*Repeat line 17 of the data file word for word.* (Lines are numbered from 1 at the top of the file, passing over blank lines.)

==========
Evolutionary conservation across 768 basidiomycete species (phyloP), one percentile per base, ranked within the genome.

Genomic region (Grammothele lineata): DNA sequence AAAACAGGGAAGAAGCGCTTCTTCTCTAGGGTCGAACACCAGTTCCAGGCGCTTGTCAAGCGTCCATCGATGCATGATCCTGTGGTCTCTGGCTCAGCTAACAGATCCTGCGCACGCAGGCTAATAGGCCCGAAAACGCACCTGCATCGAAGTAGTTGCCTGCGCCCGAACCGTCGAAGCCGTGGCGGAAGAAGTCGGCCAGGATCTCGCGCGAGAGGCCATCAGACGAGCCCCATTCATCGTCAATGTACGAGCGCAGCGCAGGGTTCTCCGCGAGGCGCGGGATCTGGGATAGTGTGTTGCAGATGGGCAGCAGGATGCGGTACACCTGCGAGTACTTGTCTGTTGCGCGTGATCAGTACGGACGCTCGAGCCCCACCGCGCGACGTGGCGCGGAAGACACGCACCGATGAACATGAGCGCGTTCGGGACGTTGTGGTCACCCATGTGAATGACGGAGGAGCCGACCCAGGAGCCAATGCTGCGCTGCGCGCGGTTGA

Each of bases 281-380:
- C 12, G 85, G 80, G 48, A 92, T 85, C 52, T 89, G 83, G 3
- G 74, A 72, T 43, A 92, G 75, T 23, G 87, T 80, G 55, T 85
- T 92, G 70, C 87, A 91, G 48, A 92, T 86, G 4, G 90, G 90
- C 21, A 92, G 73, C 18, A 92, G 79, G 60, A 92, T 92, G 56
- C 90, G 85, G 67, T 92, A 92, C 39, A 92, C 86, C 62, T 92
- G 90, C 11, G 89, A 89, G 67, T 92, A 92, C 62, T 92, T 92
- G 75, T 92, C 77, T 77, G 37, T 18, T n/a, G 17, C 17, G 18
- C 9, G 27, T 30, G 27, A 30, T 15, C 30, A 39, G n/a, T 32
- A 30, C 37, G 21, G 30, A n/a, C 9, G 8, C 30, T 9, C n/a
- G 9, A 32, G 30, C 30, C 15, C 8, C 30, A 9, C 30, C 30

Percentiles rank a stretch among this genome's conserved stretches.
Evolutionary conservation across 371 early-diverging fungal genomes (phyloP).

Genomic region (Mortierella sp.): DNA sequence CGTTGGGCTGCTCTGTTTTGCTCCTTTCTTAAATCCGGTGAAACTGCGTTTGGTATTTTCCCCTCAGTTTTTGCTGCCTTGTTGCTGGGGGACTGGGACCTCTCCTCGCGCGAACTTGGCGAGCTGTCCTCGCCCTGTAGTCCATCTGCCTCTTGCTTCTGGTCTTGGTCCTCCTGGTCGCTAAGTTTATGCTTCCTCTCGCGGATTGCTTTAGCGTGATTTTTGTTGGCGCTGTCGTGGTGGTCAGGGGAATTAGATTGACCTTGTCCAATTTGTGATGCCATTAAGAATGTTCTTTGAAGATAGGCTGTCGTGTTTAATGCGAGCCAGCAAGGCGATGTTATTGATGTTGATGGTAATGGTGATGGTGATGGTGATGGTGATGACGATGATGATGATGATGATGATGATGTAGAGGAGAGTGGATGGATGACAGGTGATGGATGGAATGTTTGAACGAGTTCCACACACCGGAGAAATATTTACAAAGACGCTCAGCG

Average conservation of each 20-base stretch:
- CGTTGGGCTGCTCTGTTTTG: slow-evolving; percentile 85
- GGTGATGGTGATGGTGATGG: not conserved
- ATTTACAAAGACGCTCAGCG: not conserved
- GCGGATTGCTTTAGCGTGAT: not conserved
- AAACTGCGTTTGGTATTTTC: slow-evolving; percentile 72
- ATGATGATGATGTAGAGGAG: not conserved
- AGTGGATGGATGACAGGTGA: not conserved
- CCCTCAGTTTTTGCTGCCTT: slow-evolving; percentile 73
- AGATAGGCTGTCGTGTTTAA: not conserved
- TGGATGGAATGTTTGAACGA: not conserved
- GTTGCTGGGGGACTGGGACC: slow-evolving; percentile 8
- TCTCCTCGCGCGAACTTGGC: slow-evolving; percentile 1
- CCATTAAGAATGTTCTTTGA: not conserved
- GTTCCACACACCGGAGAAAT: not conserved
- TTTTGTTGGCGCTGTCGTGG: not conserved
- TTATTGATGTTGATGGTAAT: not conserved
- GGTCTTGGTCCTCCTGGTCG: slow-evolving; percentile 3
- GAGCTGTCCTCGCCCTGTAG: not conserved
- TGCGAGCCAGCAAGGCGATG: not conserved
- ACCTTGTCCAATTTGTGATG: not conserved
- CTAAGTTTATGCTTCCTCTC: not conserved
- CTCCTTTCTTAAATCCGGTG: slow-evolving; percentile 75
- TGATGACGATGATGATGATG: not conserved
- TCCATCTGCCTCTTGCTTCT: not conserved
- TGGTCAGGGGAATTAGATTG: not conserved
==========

Average conservation of each 20-base stretch: